Production Nissan e-NV200 Van Revealed In Geneva, Sales Start In June
As promised Nissan has revealed the production version of its all-electric van, the e-NV200 at the Geneva Motor Show today. Nissan calls their second electric offering a game changer, saying that the “e-NV200 is ready to change the face of light commercial vehicles forever.”
Here are Nissan’s initial bullet points on the plug-in van for its introduction in Europe:
- New styling reflects 30 percent new components over existing NV200
- 170 km (105 miles) NEDC homologated driving range, 120 km/h (75 mph) maximum speed
- CHAdeMO quick charge capable (0-80% in 30 minutes)
- Access to over 1000 public quick chargers in Europe
- Global production from Barcelona
It should be noted that the e-NV200 using the same basic setup and 24 kWh battery as the Nissan LEAF – but the pack itself (which is assembled in Sunderland, UK) is built in a different configuration to maximize cargo area.
Thanks to this fact, we can be fairly assured that the e-NV200’s US EPA range will come in right around initial expectations – 72-75 miles. The commercial version of this van (it also comes in a retail 5 passenger) has a cargo volume of 4.2m3 and can “carry two standard Euro pallets.”
As for those changes over the gas burning version of the e-NV200:
“Differences between e-NV200 and NV200 include striking visual changes, a re-engineered chassis, interior revisions, a new battery pack, a higher capacity regenerative braking system and other modifications to ensure e-NV200 is better suited to its likely role as a city-based delivery vehicle for cargo and people.
The most obvious visual difference between e-NV200 and its conventionally powered sibling is the adoption of Nissan’s EV “face,” familiar from Nissan LEAF. The central charging doors and unique blue tinted LED headlights give a modern look and distinct identity from its ICE sibling.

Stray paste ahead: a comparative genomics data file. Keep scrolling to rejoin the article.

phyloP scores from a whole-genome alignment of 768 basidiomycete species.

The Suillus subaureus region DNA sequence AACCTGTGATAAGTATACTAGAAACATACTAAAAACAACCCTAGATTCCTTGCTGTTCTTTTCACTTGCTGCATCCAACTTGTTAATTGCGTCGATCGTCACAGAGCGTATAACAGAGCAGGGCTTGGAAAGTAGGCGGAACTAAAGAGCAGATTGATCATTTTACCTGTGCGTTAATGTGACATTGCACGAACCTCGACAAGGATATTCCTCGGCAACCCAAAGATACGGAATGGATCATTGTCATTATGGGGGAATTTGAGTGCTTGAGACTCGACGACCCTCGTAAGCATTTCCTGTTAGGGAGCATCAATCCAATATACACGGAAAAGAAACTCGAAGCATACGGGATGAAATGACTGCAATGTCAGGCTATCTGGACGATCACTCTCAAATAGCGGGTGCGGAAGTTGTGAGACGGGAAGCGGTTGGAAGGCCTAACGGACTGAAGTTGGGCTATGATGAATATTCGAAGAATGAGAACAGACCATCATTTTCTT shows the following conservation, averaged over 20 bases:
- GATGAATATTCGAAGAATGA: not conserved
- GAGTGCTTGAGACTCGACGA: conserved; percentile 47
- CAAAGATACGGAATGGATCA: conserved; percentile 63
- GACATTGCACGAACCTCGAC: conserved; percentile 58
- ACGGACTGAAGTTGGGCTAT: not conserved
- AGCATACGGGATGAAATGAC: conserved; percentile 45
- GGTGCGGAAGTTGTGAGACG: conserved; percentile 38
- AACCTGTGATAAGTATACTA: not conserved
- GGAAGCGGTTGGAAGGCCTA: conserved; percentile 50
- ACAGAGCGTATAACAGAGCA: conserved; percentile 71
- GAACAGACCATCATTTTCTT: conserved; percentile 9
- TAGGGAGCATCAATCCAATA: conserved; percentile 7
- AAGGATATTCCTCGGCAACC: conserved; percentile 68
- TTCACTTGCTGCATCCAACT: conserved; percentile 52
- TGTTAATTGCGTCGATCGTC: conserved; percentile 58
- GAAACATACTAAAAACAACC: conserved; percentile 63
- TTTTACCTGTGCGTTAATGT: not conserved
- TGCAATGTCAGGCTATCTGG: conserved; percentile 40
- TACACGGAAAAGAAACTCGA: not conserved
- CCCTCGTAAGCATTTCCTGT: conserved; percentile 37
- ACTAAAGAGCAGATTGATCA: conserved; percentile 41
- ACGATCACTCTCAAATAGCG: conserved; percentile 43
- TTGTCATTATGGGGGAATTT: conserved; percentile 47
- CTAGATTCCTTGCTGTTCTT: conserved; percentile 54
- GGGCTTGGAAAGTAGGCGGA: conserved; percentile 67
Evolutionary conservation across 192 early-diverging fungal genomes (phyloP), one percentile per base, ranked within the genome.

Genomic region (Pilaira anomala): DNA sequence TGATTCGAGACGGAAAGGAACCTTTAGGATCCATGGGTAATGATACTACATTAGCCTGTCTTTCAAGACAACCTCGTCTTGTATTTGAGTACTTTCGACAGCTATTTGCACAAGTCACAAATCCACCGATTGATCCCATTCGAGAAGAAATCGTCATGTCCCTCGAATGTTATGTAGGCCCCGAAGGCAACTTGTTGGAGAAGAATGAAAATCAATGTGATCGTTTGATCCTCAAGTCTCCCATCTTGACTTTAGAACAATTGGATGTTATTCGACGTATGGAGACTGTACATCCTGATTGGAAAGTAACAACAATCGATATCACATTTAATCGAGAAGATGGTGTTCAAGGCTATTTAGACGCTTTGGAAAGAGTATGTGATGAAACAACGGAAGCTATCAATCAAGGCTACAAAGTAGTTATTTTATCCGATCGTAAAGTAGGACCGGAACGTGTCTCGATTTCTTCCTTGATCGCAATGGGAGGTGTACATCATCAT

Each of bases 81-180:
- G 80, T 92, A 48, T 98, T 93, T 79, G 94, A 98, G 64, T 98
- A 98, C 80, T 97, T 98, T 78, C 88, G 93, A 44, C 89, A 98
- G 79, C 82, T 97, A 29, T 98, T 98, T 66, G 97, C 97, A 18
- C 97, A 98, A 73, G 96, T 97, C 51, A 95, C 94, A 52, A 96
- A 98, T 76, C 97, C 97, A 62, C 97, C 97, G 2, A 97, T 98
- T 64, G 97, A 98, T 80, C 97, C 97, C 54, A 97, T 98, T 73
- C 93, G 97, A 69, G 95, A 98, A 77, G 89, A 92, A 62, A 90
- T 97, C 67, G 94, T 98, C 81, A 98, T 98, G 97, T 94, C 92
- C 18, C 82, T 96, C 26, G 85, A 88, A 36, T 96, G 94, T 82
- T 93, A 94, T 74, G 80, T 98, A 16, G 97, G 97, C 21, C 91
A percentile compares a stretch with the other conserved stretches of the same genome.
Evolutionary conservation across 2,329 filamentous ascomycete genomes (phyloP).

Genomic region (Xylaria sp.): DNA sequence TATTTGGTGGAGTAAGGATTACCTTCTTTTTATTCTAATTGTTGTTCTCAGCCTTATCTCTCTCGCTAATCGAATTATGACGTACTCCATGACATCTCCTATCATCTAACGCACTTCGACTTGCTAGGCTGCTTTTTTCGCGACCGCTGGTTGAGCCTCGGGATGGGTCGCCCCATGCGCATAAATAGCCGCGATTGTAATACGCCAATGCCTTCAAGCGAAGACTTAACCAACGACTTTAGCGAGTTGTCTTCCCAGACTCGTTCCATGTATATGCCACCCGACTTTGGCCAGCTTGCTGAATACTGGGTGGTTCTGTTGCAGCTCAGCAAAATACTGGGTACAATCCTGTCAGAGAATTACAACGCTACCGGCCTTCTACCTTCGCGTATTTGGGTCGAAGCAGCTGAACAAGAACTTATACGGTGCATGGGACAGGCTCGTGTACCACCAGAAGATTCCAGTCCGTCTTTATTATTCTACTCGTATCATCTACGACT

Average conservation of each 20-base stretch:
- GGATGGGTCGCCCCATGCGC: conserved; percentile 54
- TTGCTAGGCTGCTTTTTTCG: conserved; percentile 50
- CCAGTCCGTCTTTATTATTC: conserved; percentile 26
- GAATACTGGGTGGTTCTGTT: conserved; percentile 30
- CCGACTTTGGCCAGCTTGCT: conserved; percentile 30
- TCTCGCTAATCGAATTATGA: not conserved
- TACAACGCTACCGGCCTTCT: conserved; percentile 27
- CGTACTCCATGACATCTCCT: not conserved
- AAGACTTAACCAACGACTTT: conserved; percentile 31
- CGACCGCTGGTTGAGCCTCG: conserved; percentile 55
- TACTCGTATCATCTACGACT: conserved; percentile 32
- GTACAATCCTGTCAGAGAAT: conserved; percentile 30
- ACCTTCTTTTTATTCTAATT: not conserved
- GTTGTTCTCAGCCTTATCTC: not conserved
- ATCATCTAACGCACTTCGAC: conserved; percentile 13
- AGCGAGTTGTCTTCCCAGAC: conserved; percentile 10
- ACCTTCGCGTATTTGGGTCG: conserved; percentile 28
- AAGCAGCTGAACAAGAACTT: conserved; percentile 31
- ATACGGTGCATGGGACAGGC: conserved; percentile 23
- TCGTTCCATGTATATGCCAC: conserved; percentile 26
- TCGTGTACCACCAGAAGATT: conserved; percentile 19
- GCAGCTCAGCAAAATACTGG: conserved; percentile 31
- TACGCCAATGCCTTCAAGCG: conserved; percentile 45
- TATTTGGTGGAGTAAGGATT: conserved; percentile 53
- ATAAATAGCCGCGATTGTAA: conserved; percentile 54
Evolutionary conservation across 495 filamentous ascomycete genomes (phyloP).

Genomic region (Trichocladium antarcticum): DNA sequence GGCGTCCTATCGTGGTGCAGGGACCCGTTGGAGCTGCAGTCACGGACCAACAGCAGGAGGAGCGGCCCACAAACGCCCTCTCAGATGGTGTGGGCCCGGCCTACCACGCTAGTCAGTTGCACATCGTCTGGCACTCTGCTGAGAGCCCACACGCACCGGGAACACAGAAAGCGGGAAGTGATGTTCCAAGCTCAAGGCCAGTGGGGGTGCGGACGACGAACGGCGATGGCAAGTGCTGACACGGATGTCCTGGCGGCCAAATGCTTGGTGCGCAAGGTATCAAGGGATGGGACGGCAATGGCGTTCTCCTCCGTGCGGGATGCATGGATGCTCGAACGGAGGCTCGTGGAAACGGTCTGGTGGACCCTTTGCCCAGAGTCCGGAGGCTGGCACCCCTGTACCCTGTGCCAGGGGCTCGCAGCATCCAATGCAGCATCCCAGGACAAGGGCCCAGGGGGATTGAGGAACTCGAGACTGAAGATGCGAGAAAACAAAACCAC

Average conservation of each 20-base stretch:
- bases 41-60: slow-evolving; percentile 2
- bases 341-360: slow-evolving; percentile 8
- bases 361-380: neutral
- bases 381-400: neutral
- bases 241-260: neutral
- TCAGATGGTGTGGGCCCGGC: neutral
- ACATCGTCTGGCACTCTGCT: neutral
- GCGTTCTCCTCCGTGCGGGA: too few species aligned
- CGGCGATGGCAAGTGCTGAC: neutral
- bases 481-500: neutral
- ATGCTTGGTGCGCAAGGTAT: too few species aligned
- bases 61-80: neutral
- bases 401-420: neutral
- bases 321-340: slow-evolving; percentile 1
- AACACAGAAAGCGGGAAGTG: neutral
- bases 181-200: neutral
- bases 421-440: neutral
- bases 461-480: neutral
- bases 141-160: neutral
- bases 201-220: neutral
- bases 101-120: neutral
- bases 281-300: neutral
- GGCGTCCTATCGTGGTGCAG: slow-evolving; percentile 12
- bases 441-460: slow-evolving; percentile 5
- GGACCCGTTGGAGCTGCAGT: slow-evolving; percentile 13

Blue-tinted arrow-like positioning lamps sit within new, crescent-shaped, headlamps that incorporate a distinctive ice blue light colour. LED bulbs are used in the rear lights of all versions as well as at the front on passenger models. The “electric” blue theme extends to the e-NV200’s badging.”
The Nissan e-NV200 will now go on sale in the UK in June (originally estimated for May). Of the course, the question everyone wants answered is “how much?” And for that, we have to wait just a bit longer, as no such information was yet available at the electric van’s reveal.
Inside, the e-NV200 ‘s interior reminds us a lot of the LEAF, with a familiar center stack console. The instrumentation cluster is something we have yet to see from Nissan, and may point to where the company is headed with the 2nd generation LEAF in a couple years.
Nissan also notes that the e-NV200 is actually superior when it comes to the LEAF when it comes to regenerative braking:
“Another drivetrain change over LEAF determined by e-NV200’s likely usage pattern is a new braking system with a higher regenerative capacity. This takes advantage of the vehicle’s typical stop/start city driving modes, while Hill Start Assist is fitted as standard, holding the vehicle for two seconds after the footbrake is released to allow smooth starting.”
As for the re-configuration of the battery pack itself:
“The Lithium-ion battery which has been changed to allow it to fit under e-NV200’s floor without compromising the cargo area. The new pack, which is built at Nissan’s plant in Sunderland, UK, and assembled in Barcelona, has the same number of modules – 48 – as in Leaf and the same 24kWh capacity, but is packaged differently.
The battery module is set low in the vehicle under the load floor and is mounted in a reinforced zone for extra safety protection in the event of an impact. The battery mounting assembly also helps boost the torsional and lateral stiffness of the vehicle by 20 percent and 35 percent respectively over NV200.
With a low centre of gravity, the ride and handling levels of e-NV200 are exceptional, even by the standards set by the NV200 while the instant torque delivery typical of an electric vehicle means the battery-powered version accelerates faster: its 0-100km/h time is quicker than the 1.5 dCi-powered NV200, with final figures confirmed later this year.”
As for the United States, the only thing that is known at the moment is that it is coming at some point; but highly unlikely for 2014.
Gallery: Production Nissan e-NV200 (double click to enlarge)